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Delta mayor welcomes Massey safety upgrades but keeps pressure on tunnel replacement

 The George Massey Tunnel in Vancouver is a four-lane tunnel that is burrowed under the south arm of the Fraser River estuary.  .
The George Massey Tunnel in Vancouver is a four-lane tunnel that is burrowed under the south arm of the Fraser River estuary. . CP Images

Delta’s mayor says he’s happy to see money in the provincial budget to keep the aging George Massey Tunnel safe, but still wants to see the crossing replaced as soon as possible.

The NDP’s 2020 budget does not include a line item for the long-delayed replacement, instead promising a crucial update in this fall.

“The work is being done right now on the Massey crossing,” said Finance Minister Carole James, Tuesday.

READ MORE: B.C. government orders independent review of George Massey Tunnel replacement

“The business case will come forward this fall. There’s planning money, as you know. in the budget for that.”

Along with a business case, the province has set next fall as a deadline to decide the project’s scope, budget, delivery and schedule.

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“I’ll be really expecting a line item a year from now in next year’s budget, if not, then we’re going to say, ‘hey, that was a promise made, but a promise not kept,'” said Mayor George Harvie.

Future of the Massey Tunnel.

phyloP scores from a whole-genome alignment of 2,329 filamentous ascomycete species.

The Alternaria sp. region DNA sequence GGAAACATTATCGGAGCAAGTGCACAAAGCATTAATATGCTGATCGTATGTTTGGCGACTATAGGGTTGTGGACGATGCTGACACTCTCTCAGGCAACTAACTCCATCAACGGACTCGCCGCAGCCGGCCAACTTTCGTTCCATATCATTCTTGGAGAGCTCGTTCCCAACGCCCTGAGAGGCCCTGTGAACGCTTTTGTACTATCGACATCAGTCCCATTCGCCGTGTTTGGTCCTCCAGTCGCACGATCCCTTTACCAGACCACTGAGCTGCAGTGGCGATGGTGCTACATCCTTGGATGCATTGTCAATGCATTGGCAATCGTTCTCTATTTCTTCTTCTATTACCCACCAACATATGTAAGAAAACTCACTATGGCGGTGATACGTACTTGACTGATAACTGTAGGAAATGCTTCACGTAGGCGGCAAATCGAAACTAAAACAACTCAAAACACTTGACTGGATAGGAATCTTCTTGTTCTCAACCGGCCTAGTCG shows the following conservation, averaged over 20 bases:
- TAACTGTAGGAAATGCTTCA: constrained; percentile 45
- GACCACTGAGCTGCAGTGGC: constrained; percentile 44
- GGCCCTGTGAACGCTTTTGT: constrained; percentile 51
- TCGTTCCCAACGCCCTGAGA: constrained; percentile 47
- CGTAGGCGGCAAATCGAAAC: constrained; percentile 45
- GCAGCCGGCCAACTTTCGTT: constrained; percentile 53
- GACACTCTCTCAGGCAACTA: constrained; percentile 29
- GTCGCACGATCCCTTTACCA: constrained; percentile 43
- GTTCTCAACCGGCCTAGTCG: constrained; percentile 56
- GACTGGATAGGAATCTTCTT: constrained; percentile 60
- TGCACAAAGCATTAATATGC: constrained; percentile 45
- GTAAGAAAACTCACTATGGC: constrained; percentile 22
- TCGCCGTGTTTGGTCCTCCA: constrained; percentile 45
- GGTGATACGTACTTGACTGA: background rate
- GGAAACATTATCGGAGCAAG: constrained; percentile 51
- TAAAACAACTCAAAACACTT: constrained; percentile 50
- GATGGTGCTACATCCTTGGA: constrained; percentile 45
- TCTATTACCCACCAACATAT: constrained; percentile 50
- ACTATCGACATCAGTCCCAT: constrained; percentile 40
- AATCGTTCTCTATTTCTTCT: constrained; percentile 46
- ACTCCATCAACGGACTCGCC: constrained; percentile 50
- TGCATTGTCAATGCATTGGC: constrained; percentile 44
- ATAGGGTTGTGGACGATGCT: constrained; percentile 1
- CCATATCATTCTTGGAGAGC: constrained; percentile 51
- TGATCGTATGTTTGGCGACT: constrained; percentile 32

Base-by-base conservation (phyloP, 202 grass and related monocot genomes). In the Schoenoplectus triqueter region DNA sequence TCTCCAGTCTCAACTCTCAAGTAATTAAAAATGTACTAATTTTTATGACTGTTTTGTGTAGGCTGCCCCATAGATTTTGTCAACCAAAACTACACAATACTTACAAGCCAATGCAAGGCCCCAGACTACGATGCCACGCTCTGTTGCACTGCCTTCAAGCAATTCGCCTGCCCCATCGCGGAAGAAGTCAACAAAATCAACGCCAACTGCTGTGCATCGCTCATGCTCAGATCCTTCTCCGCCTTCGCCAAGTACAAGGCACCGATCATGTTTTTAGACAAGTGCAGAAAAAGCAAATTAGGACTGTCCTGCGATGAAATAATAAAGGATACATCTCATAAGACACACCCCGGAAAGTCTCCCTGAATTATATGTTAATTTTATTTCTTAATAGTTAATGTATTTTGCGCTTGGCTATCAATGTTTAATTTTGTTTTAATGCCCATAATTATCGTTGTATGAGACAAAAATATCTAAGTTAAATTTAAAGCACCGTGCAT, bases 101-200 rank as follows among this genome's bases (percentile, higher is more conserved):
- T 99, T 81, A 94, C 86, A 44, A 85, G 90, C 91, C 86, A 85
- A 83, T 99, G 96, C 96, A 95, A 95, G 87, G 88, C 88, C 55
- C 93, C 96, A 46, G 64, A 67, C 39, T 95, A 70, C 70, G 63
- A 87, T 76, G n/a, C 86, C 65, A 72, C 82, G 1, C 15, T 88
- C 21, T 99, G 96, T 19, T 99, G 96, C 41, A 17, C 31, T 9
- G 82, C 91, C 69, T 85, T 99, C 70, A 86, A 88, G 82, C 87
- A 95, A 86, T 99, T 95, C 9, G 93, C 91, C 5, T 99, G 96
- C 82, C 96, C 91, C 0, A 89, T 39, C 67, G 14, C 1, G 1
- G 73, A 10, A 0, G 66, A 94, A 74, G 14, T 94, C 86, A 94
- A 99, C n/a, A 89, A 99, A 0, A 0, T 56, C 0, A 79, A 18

Future of the Massey Tunnel.

“I want to keep pressuring that. They need to get on with that business case in advance of the end of the year.”

The 2020 budget includes $314 million for transportation and trade network reliability, a portion of which will be dedicated to safety improvements, planning and design for Phase 1 interim congestion relief and transit priority projects and advancing the replacement’s planning.

READ MORE: Metro Vancouver board greenlights eight-lane Massey Tunnel replacement

Harvie said he’s asked the province to improve pavement and lighting in the four-lane tunnel, in addition to conducting regular maintenance and safety checks.

He said he’s also pushing for more discussions with the federal government, who he said will be “key” in funding the replacement.

Last fall, Metro Vancouver’s board of directors voted to endorse an eight-lane immersed-tube tunnel to replace the current crossing, on the recommendation of a task force set up to probe various options.

The future of the crossing has been in limbo since the NDP government scrapped a 10-lane bridge which had been approved by the previous BC Liberal government in 2017.

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